Four-time Super Bowl winner Chuck Noll was his era's great underrated genius
"I knew what you had to do to win. Number one, you had to not lose." -- Chuck Noll
He had a stare that could melt steel. But Chuck Noll, who died from natural causes on Friday at age 82, wasn't media-savvy, or an extrovert in any sense, and his players were generally far more colorful than he was. And so, when it comes time to talk about the Pittsburgh Steelers of the 1970s, the conversation generally turns to the Steel Curtain defense, or the receiver tandem of Lynn Swann and John Stallworth, or Terry Bradshaw's long struggle to greatness long before it turns to the man who guided that franchise from years of misery to a run of success that has not been equaled since. They won four Super Bowls in six seasons, in an AFC that was brutally competitive. Noll's teams had to rip through gauntlets that included a Miami Dolphins franchise that is still the only team to win all its games in a season, an Oakland Raiders franchise that won more games than any other team through most of that decade, a Houston Oilers franchise that was more than game in the Steelers' own division near the end of the 1970s, and Browns and Bengals franchises that made the AFC Central as competitive as any division in NFL history.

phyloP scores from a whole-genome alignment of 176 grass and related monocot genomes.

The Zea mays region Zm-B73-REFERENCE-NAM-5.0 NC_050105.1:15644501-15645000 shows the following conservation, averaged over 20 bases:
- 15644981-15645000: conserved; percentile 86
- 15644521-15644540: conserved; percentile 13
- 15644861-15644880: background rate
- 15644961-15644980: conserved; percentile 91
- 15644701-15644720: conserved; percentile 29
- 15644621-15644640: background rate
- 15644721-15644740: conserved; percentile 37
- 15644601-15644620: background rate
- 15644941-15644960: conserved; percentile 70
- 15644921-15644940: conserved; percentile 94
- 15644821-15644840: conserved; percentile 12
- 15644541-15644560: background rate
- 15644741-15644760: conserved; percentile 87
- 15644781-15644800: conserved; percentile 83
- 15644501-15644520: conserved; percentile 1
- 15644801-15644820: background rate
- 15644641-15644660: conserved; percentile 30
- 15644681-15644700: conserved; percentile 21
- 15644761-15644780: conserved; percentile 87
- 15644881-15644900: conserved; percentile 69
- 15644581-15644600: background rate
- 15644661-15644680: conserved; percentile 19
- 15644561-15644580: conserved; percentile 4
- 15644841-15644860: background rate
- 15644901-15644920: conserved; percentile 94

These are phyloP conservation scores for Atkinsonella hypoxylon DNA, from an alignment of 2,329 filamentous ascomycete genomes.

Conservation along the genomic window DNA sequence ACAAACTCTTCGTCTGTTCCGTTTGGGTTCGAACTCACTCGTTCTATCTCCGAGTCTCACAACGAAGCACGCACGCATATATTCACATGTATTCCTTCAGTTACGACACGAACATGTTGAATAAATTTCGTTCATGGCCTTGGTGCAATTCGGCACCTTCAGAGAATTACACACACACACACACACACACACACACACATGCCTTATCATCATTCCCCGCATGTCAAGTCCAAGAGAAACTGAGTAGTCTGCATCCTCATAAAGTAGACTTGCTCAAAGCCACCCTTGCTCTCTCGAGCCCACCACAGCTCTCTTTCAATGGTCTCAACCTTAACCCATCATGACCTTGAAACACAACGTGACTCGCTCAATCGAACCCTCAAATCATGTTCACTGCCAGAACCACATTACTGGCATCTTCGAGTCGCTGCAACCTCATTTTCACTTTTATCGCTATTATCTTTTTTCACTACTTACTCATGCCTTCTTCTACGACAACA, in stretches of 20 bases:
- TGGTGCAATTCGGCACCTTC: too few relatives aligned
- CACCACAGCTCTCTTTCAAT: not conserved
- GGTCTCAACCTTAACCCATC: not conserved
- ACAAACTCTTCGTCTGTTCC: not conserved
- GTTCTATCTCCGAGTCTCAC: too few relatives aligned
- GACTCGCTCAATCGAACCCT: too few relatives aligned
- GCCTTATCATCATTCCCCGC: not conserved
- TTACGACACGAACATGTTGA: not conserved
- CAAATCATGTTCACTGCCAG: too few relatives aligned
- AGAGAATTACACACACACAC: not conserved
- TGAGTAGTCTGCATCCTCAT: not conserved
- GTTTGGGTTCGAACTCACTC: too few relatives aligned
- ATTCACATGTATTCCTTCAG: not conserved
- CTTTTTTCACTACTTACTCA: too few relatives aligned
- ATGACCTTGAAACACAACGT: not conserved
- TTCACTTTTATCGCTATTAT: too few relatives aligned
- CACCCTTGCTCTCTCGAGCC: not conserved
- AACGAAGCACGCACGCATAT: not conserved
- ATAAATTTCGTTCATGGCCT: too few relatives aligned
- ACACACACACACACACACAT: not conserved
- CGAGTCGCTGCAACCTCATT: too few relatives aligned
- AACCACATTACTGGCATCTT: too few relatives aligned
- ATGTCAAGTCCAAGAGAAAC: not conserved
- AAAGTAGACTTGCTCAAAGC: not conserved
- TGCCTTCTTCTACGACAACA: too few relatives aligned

Still, it was Noll's Steelers that seemed to always prevail when it counted, and the foundation of that success was Noll's own belief in fundamentals. He was famous for admonishing his players when they tried what he called the "rah-rah" stuff on the sideline during games -- to Noll, that noise was illusory. You won because you did things right every day, not because some blast of emotion took you further than you thought you could go for a few seconds.